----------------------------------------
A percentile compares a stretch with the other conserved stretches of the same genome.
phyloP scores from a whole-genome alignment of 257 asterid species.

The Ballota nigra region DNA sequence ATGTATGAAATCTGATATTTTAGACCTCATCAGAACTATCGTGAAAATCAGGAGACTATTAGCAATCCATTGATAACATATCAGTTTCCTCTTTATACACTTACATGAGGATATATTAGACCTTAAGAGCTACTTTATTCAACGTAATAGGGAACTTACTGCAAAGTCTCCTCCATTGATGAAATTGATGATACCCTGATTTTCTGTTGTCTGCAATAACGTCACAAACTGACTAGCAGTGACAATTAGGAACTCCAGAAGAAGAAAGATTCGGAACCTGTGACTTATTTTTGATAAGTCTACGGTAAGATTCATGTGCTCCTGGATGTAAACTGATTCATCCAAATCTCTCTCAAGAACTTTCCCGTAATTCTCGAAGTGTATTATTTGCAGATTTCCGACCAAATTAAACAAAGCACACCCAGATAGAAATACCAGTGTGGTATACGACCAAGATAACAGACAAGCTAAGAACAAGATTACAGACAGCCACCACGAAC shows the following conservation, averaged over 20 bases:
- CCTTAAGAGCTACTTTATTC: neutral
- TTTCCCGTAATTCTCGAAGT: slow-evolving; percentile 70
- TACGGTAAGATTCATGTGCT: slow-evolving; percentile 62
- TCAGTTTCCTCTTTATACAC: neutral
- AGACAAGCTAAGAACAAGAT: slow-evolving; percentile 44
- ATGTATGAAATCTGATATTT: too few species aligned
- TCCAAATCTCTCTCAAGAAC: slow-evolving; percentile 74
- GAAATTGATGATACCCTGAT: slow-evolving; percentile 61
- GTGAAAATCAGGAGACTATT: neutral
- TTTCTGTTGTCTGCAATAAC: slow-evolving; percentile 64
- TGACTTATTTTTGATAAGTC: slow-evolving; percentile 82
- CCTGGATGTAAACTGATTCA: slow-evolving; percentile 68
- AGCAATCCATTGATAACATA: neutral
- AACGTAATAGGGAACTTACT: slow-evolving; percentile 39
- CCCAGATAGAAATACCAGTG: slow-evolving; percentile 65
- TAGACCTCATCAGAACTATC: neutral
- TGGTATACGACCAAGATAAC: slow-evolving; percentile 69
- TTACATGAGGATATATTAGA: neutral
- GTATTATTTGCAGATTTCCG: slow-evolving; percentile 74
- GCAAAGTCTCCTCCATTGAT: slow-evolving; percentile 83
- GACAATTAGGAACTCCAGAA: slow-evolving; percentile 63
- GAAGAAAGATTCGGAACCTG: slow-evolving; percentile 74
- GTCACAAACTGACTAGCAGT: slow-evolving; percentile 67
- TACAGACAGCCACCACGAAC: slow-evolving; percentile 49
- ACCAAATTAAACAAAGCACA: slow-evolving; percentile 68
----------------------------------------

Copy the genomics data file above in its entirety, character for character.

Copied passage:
A percentile compares a stretch with the other conserved stretches of the same genome.
phyloP scores from a whole-genome alignment of 257 asterid species.

The Ballota nigra region DNA sequence ATGTATGAAATCTGATATTTTAGACCTCATCAGAACTATCGTGAAAATCAGGAGACTATTAGCAATCCATTGATAACATATCAGTTTCCTCTTTATACACTTACATGAGGATATATTAGACCTTAAGAGCTACTTTATTCAACGTAATAGGGAACTTACTGCAAAGTCTCCTCCATTGATGAAATTGATGATACCCTGATTTTCTGTTGTCTGCAATAACGTCACAAACTGACTAGCAGTGACAATTAGGAACTCCAGAAGAAGAAAGATTCGGAACCTGTGACTTATTTTTGATAAGTCTACGGTAAGATTCATGTGCTCCTGGATGTAAACTGATTCATCCAAATCTCTCTCAAGAACTTTCCCGTAATTCTCGAAGTGTATTATTTGCAGATTTCCGACCAAATTAAACAAAGCACACCCAGATAGAAATACCAGTGTGGTATACGACCAAGATAACAGACAAGCTAAGAACAAGATTACAGACAGCCACCACGAAC shows the following conservation, averaged over 20 bases:
- CCTTAAGAGCTACTTTATTC: neutral
- TTTCCCGTAATTCTCGAAGT: slow-evolving; percentile 70
- TACGGTAAGATTCATGTGCT: slow-evolving; percentile 62
- TCAGTTTCCTCTTTATACAC: neutral
- AGACAAGCTAAGAACAAGAT: slow-evolving; percentile 44
- ATGTATGAAATCTGATATTT: too few species aligned
- TCCAAATCTCTCTCAAGAAC: slow-evolving; percentile 74
- GAAATTGATGATACCCTGAT: slow-evolving; percentile 61
- GTGAAAATCAGGAGACTATT: neutral
- TTTCTGTTGTCTGCAATAAC: slow-evolving; percentile 64
- TGACTTATTTTTGATAAGTC: slow-evolving; percentile 82
- CCTGGATGTAAACTGATTCA: slow-evolving; percentile 68
- AGCAATCCATTGATAACATA: neutral
- AACGTAATAGGGAACTTACT: slow-evolving; percentile 39
- CCCAGATAGAAATACCAGTG: slow-evolving; percentile 65
- TAGACCTCATCAGAACTATC: neutral
- TGGTATACGACCAAGATAAC: slow-evolving; percentile 69
- TTACATGAGGATATATTAGA: neutral
- GTATTATTTGCAGATTTCCG: slow-evolving; percentile 74
- GCAAAGTCTCCTCCATTGAT: slow-evolving; percentile 83
- GACAATTAGGAACTCCAGAA: slow-evolving; percentile 63
- GAAGAAAGATTCGGAACCTG: slow-evolving; percentile 74
- GTCACAAACTGACTAGCAGT: slow-evolving; percentile 67
- TACAGACAGCCACCACGAAC: slow-evolving; percentile 49
- ACCAAATTAAACAAAGCACA: slow-evolving; percentile 68